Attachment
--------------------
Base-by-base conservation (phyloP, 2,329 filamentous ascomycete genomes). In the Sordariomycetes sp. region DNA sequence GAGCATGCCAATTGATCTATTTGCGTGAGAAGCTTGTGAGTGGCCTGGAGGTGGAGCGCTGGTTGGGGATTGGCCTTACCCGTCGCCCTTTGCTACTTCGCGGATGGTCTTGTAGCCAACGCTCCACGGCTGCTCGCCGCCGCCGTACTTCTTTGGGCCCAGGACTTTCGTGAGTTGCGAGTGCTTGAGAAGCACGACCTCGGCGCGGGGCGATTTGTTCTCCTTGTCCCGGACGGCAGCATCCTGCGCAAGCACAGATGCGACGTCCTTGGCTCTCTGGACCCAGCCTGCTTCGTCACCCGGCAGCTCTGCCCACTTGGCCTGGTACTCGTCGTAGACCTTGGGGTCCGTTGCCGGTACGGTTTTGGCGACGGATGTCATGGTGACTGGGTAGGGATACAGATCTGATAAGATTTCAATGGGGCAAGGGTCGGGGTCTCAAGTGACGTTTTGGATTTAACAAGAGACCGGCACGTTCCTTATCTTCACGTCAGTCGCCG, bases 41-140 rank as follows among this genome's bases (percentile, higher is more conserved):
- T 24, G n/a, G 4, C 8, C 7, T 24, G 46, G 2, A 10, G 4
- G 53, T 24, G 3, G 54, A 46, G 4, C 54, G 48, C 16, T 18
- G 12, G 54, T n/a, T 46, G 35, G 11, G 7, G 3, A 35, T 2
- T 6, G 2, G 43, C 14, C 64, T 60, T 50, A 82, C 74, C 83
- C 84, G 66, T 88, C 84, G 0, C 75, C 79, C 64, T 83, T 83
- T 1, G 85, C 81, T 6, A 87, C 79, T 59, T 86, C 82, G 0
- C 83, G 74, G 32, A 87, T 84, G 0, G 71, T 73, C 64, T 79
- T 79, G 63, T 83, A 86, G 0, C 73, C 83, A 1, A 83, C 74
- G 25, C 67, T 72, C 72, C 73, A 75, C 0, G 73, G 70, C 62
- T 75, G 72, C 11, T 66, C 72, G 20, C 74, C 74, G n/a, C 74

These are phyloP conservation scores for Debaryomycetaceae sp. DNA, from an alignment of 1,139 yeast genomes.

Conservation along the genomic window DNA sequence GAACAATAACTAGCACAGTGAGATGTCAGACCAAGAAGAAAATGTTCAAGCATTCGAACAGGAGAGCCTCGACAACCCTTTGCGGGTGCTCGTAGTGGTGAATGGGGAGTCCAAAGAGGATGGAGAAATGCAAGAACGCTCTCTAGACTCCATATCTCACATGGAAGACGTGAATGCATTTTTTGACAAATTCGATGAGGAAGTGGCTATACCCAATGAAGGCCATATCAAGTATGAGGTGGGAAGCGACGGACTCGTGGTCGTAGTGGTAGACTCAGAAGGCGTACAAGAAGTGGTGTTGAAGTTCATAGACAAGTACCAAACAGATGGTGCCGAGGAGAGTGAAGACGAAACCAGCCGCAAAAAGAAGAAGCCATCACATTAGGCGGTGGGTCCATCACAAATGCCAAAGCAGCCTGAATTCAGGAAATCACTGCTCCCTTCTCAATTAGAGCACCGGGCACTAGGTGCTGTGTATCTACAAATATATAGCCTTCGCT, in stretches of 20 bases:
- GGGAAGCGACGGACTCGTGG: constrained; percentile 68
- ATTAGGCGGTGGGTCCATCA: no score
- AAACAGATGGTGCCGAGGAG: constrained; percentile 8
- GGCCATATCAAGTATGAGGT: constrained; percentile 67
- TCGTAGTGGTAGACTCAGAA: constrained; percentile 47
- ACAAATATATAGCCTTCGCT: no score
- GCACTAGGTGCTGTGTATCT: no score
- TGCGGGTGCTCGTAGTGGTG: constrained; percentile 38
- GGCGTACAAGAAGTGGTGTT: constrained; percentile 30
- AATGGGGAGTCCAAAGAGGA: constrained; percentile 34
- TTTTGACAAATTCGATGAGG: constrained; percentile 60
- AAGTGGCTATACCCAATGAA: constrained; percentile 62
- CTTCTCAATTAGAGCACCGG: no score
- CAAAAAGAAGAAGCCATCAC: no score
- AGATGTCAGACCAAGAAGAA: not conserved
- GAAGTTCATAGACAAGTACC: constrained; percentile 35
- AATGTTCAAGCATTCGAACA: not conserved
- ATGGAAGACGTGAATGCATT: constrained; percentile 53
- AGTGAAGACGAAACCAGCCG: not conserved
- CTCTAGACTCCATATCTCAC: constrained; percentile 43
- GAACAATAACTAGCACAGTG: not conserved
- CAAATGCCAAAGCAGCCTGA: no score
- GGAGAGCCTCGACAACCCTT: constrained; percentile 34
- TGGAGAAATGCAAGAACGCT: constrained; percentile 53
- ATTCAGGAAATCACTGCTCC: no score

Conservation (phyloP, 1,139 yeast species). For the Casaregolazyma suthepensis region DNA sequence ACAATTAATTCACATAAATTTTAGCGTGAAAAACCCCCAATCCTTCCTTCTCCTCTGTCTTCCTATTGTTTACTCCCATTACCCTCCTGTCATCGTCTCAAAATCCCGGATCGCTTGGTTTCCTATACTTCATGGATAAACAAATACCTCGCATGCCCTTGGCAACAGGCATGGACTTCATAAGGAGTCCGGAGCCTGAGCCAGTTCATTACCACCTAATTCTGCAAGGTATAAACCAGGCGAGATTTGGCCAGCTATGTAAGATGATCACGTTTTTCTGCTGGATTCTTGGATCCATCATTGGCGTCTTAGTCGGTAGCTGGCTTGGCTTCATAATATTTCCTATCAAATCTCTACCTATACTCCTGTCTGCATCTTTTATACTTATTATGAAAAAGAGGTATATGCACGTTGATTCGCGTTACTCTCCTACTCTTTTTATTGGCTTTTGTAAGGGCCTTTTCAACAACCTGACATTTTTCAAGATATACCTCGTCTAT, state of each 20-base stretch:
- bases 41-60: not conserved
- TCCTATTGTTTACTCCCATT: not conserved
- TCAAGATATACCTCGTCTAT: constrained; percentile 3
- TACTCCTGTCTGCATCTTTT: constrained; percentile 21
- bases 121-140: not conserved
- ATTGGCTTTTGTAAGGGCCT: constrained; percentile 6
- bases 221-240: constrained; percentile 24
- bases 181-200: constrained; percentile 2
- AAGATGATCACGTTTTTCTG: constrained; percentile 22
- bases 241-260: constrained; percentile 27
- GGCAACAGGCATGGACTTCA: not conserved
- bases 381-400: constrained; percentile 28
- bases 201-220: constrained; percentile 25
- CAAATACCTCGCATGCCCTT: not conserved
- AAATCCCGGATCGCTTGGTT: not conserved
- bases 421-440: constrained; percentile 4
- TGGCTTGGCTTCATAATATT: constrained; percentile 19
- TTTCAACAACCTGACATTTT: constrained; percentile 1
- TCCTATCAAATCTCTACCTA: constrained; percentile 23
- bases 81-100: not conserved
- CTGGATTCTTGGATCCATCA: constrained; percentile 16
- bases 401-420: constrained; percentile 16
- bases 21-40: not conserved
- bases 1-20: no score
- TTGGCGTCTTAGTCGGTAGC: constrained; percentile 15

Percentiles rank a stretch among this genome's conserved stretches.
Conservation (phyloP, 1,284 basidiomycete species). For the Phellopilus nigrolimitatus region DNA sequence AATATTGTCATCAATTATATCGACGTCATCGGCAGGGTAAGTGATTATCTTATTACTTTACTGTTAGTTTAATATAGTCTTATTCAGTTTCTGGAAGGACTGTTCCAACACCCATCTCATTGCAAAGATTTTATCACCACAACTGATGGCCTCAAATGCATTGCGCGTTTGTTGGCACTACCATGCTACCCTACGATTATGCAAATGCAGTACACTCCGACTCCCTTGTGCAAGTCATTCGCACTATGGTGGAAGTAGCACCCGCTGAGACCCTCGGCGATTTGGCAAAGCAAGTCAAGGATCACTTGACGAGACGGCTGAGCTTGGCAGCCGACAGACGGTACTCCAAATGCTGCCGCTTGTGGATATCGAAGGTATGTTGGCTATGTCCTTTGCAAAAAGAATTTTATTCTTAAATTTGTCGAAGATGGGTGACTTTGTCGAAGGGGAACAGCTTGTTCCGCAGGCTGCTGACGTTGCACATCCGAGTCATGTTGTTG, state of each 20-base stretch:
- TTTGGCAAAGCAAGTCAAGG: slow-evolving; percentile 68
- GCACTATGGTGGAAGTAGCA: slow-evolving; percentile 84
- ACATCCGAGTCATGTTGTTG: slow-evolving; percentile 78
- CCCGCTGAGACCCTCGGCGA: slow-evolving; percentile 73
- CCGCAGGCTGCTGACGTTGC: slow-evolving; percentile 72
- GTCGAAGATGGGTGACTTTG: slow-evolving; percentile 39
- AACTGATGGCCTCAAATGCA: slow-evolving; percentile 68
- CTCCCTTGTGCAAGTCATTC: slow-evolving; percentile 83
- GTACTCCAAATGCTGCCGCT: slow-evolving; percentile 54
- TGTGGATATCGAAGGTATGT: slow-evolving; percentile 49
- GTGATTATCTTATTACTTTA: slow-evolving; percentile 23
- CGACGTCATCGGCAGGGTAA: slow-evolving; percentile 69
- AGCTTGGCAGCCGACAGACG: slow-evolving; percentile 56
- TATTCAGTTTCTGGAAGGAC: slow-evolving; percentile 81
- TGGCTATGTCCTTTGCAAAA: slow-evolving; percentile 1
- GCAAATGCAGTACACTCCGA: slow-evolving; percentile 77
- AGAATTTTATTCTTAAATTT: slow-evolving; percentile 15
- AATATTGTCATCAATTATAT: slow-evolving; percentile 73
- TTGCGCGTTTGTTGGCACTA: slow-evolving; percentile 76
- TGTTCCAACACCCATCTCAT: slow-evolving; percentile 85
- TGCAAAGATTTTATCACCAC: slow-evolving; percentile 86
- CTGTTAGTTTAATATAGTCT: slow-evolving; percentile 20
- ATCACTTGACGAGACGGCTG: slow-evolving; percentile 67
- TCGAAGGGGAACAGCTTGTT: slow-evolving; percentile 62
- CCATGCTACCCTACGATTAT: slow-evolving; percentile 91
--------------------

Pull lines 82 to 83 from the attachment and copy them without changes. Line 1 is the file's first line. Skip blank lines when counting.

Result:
- GCAAATGCAGTACACTCCGA: slow-evolving; percentile 77
- AGAATTTTATTCTTAAATTT: slow-evolving; percentile 15